What is a rusty-patched bumble bee?

The rusty-patched bumble bee recently became the first kind of bee to be added to the endangered species list.

Image result for rusty-patched bumble bee range

This bee used to range widely, from Minnesota to Maine, and as far south as Georgia. Now, it’s only found in isolated pockets.

One of those pockets is in Madison, Wisconsin. The Arboretum reports that they still have rusty-patched bumble bees, though many fewer than in the past.

The fact that there are still some left, though, means that residents of Madison can help the bees, allowing them to increase their numbers and begin to spread back into areas where they used to be found.

Unlike some bees, which rely on specific kinds of flowers, bumble bees can gather food from many different plants. Adding plants to your yard that flower throughout the season, and avoiding the use of pesticides, can help bumble bees. Rusty-patched bumble bees also need a little bit of bare soil in which to build their underground nests and lay their eggs.

Bumble bees are different from honey bees, which are a non-native, domestic species. Many well-intentioned people who are worried about pollinators try to help by taking up beekeeping. As some have put it, being concerned about pollinator decline and putting a beehive in your yard is like trying to address declining bird populations by getting some chickens. Adding more hives of honey bees to an area can actually decrease the quality of the local habitat for native bumble bees, because it increases competition for the resources that bees need.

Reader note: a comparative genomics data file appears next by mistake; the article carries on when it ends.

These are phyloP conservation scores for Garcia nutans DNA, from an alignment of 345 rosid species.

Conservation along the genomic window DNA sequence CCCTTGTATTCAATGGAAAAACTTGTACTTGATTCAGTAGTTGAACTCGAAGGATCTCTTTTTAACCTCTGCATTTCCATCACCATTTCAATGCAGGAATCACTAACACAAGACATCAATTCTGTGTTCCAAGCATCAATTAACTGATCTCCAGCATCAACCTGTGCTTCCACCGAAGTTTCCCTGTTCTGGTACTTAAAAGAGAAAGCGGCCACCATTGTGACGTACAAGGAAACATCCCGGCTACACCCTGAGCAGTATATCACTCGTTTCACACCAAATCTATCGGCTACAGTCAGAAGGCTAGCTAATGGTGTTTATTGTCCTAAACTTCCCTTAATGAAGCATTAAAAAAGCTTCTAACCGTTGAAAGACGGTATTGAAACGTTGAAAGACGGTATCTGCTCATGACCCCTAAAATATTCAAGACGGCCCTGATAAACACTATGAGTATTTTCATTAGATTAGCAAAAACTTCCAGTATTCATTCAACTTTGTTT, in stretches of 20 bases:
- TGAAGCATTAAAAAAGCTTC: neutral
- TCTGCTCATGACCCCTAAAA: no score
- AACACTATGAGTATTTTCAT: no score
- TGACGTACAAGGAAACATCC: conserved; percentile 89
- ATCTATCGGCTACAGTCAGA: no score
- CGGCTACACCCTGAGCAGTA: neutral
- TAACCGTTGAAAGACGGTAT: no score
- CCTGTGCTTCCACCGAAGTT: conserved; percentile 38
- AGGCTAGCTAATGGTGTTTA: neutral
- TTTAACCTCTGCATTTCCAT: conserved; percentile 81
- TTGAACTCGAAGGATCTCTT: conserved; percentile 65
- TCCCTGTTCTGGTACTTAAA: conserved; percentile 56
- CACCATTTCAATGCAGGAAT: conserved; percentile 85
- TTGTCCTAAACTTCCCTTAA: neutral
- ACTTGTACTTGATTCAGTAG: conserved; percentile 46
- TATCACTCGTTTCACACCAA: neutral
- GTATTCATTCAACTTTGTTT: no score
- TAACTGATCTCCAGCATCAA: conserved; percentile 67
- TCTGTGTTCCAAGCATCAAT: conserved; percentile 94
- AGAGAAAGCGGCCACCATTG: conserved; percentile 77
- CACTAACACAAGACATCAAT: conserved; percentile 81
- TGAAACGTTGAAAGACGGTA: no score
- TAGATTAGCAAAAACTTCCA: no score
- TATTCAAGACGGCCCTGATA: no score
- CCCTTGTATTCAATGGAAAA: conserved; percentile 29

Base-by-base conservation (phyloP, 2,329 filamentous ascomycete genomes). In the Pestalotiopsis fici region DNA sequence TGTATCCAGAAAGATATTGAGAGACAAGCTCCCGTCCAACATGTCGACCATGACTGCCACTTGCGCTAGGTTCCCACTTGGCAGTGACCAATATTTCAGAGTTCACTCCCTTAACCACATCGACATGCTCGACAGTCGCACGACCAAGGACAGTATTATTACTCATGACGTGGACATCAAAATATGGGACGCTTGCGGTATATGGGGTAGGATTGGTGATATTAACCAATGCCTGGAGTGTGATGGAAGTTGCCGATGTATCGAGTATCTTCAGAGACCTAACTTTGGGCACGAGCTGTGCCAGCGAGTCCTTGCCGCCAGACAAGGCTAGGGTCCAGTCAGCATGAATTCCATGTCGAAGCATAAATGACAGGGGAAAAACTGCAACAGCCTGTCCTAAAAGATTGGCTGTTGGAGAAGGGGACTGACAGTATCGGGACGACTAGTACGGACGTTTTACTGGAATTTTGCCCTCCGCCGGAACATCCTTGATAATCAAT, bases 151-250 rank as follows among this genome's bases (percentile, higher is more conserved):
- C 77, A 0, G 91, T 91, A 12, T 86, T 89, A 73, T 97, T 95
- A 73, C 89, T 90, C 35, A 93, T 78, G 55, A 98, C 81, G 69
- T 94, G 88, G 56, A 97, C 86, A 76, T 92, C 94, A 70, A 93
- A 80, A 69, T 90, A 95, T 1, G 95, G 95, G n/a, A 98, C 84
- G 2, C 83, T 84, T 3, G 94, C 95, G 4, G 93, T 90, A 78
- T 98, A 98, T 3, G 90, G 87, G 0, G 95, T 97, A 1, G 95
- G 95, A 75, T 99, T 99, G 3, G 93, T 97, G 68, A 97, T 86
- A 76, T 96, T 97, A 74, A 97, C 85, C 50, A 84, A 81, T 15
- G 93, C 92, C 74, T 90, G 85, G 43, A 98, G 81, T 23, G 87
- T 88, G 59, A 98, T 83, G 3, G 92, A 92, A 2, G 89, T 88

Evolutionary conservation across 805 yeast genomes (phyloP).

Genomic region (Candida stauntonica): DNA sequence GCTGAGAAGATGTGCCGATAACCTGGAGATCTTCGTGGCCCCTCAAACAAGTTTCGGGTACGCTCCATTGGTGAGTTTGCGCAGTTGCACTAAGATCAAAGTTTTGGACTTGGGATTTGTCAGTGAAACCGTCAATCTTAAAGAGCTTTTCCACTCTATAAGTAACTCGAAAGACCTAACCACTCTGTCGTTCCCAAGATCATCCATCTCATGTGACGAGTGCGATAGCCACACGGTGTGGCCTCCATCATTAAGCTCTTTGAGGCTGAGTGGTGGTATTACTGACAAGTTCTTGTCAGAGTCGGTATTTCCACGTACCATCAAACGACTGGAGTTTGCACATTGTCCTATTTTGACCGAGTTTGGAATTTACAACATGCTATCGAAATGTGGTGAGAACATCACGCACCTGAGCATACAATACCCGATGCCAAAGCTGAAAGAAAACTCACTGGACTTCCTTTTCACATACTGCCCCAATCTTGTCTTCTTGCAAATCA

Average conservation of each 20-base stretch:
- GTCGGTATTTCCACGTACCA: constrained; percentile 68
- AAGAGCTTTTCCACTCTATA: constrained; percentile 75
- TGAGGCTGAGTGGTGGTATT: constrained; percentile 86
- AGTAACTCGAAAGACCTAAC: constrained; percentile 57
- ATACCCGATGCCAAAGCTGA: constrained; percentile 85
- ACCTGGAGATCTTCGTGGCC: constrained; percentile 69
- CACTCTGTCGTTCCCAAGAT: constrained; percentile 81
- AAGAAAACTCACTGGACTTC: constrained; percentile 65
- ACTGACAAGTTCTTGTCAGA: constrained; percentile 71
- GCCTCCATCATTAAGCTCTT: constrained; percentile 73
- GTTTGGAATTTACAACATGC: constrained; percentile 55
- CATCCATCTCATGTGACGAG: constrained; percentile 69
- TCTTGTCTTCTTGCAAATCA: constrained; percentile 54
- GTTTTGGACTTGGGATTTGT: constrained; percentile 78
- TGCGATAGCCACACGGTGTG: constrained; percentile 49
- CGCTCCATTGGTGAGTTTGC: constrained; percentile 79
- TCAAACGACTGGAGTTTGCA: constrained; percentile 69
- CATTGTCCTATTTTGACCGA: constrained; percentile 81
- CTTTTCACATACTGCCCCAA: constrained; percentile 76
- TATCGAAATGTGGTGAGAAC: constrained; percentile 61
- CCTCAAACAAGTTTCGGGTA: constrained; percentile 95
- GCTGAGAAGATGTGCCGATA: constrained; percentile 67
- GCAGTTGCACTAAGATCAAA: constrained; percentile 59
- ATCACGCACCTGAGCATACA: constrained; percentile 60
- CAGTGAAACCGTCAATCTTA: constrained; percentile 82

“A Ghost in the Making” is a short documentary about the rusty-patched bumble bee. A segment in the middle of the film focuses on Madison’s Arboretum.

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What is a rusty-patched bumble bee?

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